We are approaching the time when several key management decisions need to be made for wheat production. Many of these decisions are made based on the growth stage of the crop. At least five scales are used worldwide to describe the growth stages of wheat and other small grains. Probably the most widely used in the U.S. is the Feekes scale. Florida research has shown that one timely nitrogen top-dress application near Feekes growth stage 3, when tillers are forming, is adequate for optimum yields. This usually occurs during the last week of January or the first 10 days of February. However, small grains can still show response to nitrogen (N) topdressed through stage 5 before the first visible stem node. Generally, top yields can be made with a total of 90-120 lbs./A of N applied between the planting and top-dress applications.
Postemergence herbicide applications should be made when weeds are small unless specifically stated on label recommendations. 2,4-D is the most widely used herbicide in wheat and other small grains. Small grains vary in their tolerance to 2,4-D depending on the crop growth stage. Generally, wheat varieties are the most tolerant, followed by rye and barley, with oats being the least tolerant. As a general rule, the least injury to the grain crop with 2,4-D can be expected when it is applied from the 3-4 tiller to full tiller stage. Applications made after jointing will result in grain head injury and possible reduction in seed fill.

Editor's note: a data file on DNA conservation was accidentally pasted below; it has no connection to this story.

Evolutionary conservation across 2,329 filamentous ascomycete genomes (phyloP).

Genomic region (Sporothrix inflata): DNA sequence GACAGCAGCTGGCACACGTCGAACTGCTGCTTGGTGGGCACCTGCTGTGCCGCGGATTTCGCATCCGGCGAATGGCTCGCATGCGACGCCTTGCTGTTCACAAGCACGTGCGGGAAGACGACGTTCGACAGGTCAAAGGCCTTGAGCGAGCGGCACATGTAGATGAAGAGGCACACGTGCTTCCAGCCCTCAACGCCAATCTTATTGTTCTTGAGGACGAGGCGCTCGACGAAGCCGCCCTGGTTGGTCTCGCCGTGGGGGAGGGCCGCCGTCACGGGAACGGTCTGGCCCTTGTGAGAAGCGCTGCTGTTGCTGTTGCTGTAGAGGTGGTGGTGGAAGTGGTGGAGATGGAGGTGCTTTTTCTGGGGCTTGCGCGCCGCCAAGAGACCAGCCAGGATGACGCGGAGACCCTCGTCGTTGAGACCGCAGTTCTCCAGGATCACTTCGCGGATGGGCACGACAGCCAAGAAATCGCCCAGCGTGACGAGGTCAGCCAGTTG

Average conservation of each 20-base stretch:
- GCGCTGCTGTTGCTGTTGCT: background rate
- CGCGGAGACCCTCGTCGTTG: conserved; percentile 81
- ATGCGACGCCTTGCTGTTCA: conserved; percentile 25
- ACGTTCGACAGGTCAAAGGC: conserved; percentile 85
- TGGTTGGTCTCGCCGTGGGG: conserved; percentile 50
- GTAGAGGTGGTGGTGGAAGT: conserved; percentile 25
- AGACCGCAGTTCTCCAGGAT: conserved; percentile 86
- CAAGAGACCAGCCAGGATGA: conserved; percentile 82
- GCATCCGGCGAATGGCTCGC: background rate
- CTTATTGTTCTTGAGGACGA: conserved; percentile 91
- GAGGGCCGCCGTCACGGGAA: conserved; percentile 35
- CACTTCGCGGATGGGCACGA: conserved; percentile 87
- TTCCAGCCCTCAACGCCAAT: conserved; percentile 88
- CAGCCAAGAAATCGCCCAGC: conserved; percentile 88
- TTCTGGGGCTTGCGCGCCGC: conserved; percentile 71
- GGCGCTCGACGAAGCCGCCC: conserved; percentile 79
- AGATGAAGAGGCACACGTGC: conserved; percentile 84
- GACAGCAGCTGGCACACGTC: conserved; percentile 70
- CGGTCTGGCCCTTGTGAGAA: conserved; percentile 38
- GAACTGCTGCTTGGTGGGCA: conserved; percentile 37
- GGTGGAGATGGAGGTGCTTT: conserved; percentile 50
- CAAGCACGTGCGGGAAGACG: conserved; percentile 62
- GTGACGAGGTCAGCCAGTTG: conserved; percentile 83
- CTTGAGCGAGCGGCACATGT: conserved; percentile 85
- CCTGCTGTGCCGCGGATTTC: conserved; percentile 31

Visit the reference sites below for more information on wheat growth stages, fertilization, herbicide selection, and general production.
- Management Considerations for Wheat Production in Florida
- Weed Management in Small Grains Harvested for Grain
- Alabama Winter Wheat Production Guide
- UGA 2012-2013 Wheat Production Guide
- Physiological Feekes Growth Stages in Winter Wheat
- Growth Stages of Wheat